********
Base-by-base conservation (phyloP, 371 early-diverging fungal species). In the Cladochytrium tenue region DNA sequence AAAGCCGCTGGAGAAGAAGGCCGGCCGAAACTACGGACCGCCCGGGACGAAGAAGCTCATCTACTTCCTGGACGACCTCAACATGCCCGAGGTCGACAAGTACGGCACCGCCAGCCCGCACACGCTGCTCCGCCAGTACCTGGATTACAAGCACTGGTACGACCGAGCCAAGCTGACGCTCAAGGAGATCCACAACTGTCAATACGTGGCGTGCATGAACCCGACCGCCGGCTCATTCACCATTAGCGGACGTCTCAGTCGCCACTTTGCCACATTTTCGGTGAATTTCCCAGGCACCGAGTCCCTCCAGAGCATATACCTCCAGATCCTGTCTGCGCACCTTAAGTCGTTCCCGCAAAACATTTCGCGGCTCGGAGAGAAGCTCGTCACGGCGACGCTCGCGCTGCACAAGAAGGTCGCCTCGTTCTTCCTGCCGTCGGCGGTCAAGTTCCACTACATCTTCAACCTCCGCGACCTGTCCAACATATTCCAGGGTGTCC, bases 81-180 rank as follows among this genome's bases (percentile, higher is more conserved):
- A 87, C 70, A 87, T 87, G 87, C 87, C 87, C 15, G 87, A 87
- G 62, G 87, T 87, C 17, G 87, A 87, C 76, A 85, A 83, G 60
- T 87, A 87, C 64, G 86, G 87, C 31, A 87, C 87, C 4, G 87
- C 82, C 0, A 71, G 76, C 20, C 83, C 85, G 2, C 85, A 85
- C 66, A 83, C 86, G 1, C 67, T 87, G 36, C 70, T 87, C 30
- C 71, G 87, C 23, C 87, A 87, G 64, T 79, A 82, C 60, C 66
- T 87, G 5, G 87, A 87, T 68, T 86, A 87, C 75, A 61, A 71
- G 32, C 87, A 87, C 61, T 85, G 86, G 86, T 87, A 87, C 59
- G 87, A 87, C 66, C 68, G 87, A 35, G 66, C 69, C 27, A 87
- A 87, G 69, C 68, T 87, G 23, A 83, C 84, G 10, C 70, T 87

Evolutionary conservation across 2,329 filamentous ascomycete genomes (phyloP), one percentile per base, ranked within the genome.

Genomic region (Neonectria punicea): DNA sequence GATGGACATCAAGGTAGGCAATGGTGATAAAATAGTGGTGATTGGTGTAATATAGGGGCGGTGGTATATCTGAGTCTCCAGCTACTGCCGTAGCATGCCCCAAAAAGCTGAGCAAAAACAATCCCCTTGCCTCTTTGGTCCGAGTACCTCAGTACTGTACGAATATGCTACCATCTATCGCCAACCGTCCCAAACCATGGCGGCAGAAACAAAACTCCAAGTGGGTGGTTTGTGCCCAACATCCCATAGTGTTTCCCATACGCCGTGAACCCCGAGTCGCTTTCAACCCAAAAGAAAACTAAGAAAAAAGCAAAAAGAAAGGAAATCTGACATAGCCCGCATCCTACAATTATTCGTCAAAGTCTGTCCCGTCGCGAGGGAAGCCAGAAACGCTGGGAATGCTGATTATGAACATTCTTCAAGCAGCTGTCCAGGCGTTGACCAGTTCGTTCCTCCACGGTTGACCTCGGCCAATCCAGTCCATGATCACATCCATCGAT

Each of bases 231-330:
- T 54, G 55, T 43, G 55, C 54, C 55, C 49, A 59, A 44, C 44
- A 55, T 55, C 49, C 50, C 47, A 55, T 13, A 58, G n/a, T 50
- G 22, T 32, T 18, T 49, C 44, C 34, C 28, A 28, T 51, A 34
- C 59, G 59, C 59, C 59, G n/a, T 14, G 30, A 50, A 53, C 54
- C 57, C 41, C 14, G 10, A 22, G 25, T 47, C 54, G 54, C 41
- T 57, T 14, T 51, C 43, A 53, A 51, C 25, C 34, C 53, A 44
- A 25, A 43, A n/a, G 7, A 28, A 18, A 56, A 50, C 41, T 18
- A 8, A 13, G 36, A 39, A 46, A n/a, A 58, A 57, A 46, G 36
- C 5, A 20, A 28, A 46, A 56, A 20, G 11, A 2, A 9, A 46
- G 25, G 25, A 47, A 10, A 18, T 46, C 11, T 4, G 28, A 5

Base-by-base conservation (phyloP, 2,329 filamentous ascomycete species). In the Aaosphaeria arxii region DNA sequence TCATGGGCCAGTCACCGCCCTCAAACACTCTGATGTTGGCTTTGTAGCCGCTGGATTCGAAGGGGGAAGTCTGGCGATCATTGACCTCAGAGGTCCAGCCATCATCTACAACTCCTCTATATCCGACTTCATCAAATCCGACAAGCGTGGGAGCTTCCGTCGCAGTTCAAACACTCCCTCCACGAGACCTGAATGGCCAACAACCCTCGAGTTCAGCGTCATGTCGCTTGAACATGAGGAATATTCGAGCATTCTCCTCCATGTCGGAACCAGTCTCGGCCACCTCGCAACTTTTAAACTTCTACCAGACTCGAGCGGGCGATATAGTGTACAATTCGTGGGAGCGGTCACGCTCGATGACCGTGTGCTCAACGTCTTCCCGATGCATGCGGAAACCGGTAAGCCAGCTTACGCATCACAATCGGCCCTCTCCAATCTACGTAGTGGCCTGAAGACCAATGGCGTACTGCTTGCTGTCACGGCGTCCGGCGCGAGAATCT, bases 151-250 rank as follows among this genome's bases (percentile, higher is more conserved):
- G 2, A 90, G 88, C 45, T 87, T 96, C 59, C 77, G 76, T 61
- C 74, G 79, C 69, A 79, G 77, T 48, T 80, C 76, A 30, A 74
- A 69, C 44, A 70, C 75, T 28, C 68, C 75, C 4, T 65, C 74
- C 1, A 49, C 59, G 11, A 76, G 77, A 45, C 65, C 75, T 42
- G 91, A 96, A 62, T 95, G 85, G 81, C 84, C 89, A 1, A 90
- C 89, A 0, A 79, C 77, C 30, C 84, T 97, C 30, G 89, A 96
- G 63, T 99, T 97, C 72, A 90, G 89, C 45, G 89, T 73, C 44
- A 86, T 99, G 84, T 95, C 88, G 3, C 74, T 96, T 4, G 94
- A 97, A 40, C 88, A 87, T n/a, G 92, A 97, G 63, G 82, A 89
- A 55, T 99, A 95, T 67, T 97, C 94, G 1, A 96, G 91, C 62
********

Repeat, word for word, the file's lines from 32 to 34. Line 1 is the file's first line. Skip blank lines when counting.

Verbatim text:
- G 63, T 99, T 97, C 72, A 90, G 89, C 45, G 89, T 73, C 44
- A 86, T 99, G 84, T 95, C 88, G 3, C 74, T 96, T 4, G 94
- A 97, A 40, C 88, A 87, T n/a, G 92, A 97, G 63, G 82, A 89